A True Teacher

I new I wanted to be a teacher from when I could first remember. It just always felt like it was a part of me. I never doubted or had questions about what I wanted to do when I grew up. Once I graduated from university and began teaching it felt like the world was at my fingertips. I wanted my kids (my students) to learn everything! I would spend my weekends planning and imagining how I would structure my lessons, teach this child, make a difference in the world.

The crazy thing about when you first start teaching is that you think that you know everything. You think that your kids are going to change because of you. But the wonderful thing about teaching is that you change because of them. You change your delivery, your pacing, the way you interact with students. You learn to pay more attention to what they don’t say than what they do. Your students really teach you about life and Jasmine taught me more than I ever could have ever realized.

Jasmine didn’t mince words. She didn’t put on airs and act like everything was ok if it wasn’t. She taught me to be bold and true when things aren’t going right.

And Jasmine’s smile – that genuine smile that just lit up the room and was unmistakably hers – you had to work to get it. She taught me to really value joy. I felt like I had won the lottery when I could get her to laugh or smile and I would go home and journal about it. That smile carried me through some challenging times and that smile is still framed in my classroom.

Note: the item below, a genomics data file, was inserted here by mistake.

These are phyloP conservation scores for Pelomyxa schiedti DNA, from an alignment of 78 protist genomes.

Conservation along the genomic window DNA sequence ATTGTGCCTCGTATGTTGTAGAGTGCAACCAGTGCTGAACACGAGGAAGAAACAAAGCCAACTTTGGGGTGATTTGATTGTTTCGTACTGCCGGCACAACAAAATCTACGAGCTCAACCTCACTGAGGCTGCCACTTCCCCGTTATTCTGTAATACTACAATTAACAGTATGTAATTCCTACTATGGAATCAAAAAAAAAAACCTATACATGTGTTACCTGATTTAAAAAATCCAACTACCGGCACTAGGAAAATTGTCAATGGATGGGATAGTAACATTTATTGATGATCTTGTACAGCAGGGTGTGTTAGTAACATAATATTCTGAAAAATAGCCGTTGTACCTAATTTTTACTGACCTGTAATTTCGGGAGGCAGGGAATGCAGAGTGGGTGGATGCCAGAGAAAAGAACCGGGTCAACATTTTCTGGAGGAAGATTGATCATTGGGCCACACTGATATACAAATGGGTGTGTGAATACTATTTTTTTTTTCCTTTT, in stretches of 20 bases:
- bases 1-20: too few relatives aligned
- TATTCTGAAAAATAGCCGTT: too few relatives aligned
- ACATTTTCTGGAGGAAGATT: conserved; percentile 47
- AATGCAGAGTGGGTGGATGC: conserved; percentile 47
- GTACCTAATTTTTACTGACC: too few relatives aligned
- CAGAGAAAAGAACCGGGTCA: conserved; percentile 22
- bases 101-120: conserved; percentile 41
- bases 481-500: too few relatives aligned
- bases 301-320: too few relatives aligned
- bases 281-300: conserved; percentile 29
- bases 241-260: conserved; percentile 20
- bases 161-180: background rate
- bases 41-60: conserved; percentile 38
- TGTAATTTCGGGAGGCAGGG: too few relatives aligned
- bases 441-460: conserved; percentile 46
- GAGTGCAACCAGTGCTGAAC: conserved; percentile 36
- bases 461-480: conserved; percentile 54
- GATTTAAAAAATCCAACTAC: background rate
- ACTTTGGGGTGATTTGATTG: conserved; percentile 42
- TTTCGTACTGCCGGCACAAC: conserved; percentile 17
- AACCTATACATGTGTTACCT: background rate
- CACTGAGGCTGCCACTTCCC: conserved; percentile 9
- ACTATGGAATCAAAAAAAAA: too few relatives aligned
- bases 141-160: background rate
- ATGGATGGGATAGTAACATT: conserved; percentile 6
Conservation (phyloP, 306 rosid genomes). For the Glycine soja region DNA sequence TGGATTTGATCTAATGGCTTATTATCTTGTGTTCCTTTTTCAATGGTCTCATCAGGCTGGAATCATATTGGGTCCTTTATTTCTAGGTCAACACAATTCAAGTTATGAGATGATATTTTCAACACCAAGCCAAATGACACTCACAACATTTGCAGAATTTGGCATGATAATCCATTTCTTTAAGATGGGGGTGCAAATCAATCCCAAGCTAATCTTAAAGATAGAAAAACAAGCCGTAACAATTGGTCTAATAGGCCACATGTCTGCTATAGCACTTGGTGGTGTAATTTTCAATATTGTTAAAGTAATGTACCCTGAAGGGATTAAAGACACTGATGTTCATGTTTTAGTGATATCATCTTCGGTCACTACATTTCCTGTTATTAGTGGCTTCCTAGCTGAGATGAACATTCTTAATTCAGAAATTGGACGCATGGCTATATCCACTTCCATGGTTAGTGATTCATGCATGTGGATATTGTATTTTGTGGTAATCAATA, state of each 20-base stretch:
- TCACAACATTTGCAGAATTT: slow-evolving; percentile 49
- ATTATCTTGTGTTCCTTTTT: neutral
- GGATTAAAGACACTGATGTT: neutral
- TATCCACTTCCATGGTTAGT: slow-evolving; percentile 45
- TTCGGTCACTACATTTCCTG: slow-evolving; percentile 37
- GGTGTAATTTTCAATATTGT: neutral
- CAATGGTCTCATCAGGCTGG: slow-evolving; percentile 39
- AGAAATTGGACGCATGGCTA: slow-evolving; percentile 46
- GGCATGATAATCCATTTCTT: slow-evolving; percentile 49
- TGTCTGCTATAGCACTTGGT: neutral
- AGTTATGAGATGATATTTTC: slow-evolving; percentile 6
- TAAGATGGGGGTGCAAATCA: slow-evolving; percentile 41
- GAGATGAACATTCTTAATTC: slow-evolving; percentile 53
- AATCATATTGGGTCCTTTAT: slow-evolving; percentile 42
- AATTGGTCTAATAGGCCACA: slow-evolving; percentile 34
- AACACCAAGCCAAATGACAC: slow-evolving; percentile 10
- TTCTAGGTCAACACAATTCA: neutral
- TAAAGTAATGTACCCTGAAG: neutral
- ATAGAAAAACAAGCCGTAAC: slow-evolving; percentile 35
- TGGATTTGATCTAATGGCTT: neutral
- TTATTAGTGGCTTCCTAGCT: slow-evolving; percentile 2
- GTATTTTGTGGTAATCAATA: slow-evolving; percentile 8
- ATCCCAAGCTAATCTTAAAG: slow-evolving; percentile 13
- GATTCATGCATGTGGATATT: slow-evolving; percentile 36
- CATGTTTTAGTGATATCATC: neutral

I learned from watching Jasmine what true friendship looks like. Her friends, Summer, Jacqui, Eliora, and many others, they loved her and she absolutely loved them. Adults get wrapped up in all sorts of things with friendships, but these girls they just cared unconditionally, laughed freely, and were there for each other no matter what. This gift of being able to witness the love of friends, that was truly a blessing.

One of the most important lessons Jasmine taught me was that the world doesn’t stop for you when things get bad, so you have to be strong for yourself. She came to school on days that I knew were rough. She powered through 5th grade Walkabout and she did so only with a bit of grumbling. She knew that the world wasn’t going to stop for her and so she stared it down and walked all over it.

There were amazing times in fifth grade and there were harder times. Once Jasmine had a rough afternoon and just sat crying, and then quiet, on the floor in our classroom long after the bell rang. She didn’t want to talk, move, or do anything. At the time I didn’t understand it, couldn’t understand it. But now I think, in that moment, she just didn’t want to take on any more that this crazy world had thrown at her. She just needed peace.

Over the years I have learned so much from my students. My kids are always my kids. No matter how old they get or how far they journey. Jasmine was a radiant, sarcastic, witty, and genuine person. She touched, influenced, and changed the lives of countless people. I know that now she has the peace she was seeking.

We are all so blessed and lucky to have met, to have been taught, and most importantly to have been loved by Jasmine.

– Michelle Hoard, Jasmine’s 5th Grade Homeroom Teacher